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Shanti Devi Vs. State of Rajasthan [1994] INSC 441 (31 August 1994)

Ramaswamy, K. Ramaswamy, K. Venkatachala N. (J)

CITATION: 1994 SCC (6) 9 JT 1994 (5) 472 1994 SCALE (3)883

ACT:

HEAD NOTE:

The Judgment of the Court was delivered by K. RAMASWAMY, J.- Leave granted.

2. Notification under Section 4 of the Rajasthan Land Acquisition Act 24 of 1953 (for short 'the Act') was published in the State Gazette on 13-5-1960 acquiring large tracts of land including the land in Khata Nos. 261, 263- 267, 269, 270, 272, 273, 520 and 521 situated in Bhojpura Village which is now part of Jaipur City for planned development. Declaration under Section 6 was published on 11-5-1961. Following the procedure, an award was made on 9- 1-1964. Possession was taken on 6-4-1971 and was handed over to the Jaipur Urban Development Authority on the same day under a duly drawn panchnama. Thus the title in the property of Bhurelal, the original owner was divested and stood vested in the Jaipur Urban Development Authority free from all encumbrances. Bansidhar Aggarwal and his partner Surajmal purchased the lands from the Khatedar Bhurelal who in turn sold on 28-2-1970 to Apollo Cooperative Housing Society. A writ petition was filed by Surajmal questioning the acquisition. The Single Judge by his judgment dated 31- 3-1971 dismissed the writ petition which was confirmed in appeal on 12-4-1973, reported in Surajmal v. State of Rajasthan1. On further appeal to this Court, this Court dismissed the appeal on 17-9-1974 reported in Indrapuri Griha Nirman Sahakari Samiti Ltd. v. State of Rajasthan2.

Thus the notification under Section 4(1) stood confirmed.

The Apollo Nagar Housing Society is said to have sold the plots to the appellants and allotted the same on 31-5-1971.

It would appear that during the pendency of the writ petition and writ appeal stay of dispossession was obtained and it was claimed that the Chairman, U.I.T., Jaipur had offered allotment of the lands 1 AIR 1974 Raj 116 : 1973 Raj LW 635 2 (1975) 4 SCC 296 11 to the Apollo Nagar Housing Society on 5-1-1972 @ Rs 8 per sq. yard which Apollo was claimed to have accepted on 15-1- 1972 and started construction on the land. When the Munsif Magistrate was moved for stay of unauthorised construction, ultimately petition was dismissed. But when the Urban Development Authority resisted their construction they invoked the jurisdiction on the civil court by filing a suit for perpetual injunction. Ultimately in Civil Revision No. 769 of 1985 dated 14-2-1986, the High Court dismissed the revision with certain observations to wit that Apollo Nagar Greh Nirman Sehkari Samiti had neither prima facie title nor had balance of convenience been proved nor had irreparable loss that would be caused been established.

3. On 30-8-1988 when the Jaipur Development Authority started demolition of the structures, the appellants filed Writ Petition No. 2956 of 1988 and sought for declaration that the land in question stood acquired or construction regularised in their favour and for perpetual injunction to restrain the respondents from interfering with their constructions in respect of their plots. It may be relevant to mention at this juncture that the appellants amended the writ petition and also filed additional affidavit. In the writ petition the case set up was that the Government invited, by public notice, applications for conversion of the agricultural lands into urban lands and regularisation of the construction made thereon and pursuant thereto they had deposited the total sum of Rs 91,006.58 p. The Government had accepted the same. A letter in proof thereof was issued by the Additional Collector (South) on 22-11-1985 and marked in the High Court as Annexure 8. And it was also pleaded that the appellants were hopeful that the Government would reacquire the property and regularise the unauthorised construction they had made. Instead, the respondents had chosen to demolish part of their construction on 30-8-1988 and repeated the demolition of the remaining construction by 31-8-1988. The Division Bench of the High Court in the impugned judgment dated 26-11-1988 dismissed the writ petition. Thus this appeal by special leave.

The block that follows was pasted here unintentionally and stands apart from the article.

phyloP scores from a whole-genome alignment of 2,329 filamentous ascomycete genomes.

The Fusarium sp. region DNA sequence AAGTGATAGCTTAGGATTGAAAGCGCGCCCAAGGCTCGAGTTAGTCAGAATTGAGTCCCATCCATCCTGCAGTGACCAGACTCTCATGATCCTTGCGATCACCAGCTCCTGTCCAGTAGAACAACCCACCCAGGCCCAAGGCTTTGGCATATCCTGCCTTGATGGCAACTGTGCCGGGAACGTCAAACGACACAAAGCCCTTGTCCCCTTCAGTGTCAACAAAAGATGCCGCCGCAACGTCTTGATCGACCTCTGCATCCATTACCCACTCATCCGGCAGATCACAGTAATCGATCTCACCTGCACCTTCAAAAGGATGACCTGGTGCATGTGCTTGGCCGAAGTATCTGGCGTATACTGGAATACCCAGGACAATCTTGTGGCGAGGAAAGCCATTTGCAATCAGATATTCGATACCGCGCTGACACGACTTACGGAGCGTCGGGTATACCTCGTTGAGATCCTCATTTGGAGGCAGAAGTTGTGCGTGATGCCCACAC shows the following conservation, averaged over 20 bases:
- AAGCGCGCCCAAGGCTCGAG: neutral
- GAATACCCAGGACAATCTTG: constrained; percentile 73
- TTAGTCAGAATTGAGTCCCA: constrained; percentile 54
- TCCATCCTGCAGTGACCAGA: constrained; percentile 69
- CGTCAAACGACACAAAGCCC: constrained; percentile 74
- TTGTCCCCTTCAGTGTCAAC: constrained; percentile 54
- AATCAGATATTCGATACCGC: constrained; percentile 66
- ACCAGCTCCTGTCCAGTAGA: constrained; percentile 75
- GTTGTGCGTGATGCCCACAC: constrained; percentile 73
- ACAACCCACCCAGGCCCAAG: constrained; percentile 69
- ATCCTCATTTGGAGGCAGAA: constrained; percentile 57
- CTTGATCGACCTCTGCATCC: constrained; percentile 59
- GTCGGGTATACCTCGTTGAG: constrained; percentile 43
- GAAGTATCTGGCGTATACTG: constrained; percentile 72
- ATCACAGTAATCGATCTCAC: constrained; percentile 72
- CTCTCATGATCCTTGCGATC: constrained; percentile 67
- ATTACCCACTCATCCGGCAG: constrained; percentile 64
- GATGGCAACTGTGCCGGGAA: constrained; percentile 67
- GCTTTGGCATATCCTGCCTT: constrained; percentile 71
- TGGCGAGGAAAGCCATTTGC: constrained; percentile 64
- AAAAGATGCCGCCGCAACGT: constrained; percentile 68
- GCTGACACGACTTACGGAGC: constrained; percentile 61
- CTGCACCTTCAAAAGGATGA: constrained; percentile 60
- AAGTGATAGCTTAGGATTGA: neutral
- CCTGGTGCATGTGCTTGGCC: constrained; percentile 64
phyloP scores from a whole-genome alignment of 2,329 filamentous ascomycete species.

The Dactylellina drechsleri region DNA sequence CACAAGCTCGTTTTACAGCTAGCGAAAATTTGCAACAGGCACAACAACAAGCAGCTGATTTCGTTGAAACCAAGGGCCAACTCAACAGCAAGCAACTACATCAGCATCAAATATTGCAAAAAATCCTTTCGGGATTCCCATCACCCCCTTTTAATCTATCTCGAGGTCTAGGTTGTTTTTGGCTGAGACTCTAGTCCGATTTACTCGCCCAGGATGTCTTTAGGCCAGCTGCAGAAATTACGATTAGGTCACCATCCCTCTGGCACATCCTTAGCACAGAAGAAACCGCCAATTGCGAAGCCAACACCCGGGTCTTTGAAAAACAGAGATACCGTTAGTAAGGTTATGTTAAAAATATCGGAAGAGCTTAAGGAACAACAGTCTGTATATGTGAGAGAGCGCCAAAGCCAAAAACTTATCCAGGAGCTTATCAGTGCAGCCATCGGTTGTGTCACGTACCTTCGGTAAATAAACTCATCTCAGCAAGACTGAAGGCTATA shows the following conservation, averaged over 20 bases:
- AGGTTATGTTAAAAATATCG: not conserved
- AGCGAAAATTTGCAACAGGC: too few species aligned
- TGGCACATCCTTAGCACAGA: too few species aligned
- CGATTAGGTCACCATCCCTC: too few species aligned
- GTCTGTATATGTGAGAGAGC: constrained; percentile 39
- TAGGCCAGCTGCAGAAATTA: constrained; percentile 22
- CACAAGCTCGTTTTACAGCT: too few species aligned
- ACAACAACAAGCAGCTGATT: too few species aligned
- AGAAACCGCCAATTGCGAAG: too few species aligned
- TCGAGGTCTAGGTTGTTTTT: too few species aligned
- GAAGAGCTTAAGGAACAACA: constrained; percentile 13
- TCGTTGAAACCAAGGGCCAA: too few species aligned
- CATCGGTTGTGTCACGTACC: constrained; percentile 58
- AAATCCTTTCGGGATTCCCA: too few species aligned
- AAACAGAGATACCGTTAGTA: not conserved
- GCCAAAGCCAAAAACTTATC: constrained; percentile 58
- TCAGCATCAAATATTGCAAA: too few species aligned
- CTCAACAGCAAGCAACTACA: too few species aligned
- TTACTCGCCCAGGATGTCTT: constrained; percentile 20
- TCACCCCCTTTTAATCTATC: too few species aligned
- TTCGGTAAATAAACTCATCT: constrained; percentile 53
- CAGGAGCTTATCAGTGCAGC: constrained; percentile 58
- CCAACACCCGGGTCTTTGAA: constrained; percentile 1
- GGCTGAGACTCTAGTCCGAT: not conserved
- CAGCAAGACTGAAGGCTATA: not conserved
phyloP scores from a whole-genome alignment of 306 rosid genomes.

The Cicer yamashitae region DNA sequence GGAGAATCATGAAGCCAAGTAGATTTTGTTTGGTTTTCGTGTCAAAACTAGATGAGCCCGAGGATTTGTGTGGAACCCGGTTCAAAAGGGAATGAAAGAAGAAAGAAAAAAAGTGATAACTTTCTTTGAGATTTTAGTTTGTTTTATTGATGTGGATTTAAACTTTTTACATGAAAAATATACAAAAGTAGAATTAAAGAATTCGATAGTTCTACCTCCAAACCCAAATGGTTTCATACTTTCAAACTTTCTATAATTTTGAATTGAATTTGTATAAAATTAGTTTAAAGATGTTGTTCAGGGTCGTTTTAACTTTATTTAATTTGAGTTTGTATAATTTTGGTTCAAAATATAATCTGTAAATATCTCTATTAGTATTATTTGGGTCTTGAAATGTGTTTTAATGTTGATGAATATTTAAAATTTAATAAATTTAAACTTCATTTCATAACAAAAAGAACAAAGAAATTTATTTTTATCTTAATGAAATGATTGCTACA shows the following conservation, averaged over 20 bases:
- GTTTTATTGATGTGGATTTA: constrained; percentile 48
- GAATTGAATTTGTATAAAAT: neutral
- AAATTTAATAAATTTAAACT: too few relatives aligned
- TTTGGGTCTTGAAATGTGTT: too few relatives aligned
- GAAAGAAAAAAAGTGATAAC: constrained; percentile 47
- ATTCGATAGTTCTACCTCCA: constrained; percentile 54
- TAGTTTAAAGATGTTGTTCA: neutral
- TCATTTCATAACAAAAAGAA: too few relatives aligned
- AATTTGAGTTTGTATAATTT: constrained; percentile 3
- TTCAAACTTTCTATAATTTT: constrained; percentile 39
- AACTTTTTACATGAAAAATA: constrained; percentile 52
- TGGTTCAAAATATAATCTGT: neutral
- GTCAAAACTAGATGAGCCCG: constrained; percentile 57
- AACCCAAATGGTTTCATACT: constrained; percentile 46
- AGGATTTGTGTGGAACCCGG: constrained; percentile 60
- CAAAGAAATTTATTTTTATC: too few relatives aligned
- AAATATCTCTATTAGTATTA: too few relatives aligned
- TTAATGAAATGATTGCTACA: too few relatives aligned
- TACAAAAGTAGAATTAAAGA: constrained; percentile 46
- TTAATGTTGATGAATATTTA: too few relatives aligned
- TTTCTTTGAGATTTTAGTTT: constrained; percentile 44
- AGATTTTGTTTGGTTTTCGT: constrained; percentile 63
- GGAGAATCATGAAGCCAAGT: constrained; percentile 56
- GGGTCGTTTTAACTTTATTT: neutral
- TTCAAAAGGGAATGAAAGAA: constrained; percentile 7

4. Shri Rangarajan Kumaramangalam, the learned counsel for the appellants contended that the Additional Collector in his proceeding dated 4-11-1985 converted the agricultural lands into non-agricultural lands and allotted the lands to the appellants under Rajasthan Land Revenue (Allotment, Conversion and Regularisation of Agricultural Lands) Rules, 1981 (for short 'the Rules'). Under Section 17-A of the Act, unless by an order, possession is transferred to JDA, the land remains to be the property of the Government, though the Collector had acquired the land and taken possession under Section 16 or 17 and make over to the local authority upon payment of the cost of the acquisition. So the land did not vest in the JDA, local authority. There is no evidence placed on record that JDA had paid the cost of the acquisition to the State and an order of transfer was made by the Collector in its favour. The land, therefore, continues to vest in the Government. The Additional Collector as a delegate of the Collector under the Rules had regularised the construction by receiving conversion charges 12 etc. Thereby the title in the land stood vested in the appellants and that (sic) they are the owners. The action taken by the respondents in demolishing their houses or attempt of demolition of part thereof is illegal, unwarranted and unauthorised. The High Court, therefore, committed error of law in dismissing the writ petition in this behalf. It is also contended that the appellants are challenging the very notification issued under Section 4(1) in the writ petition.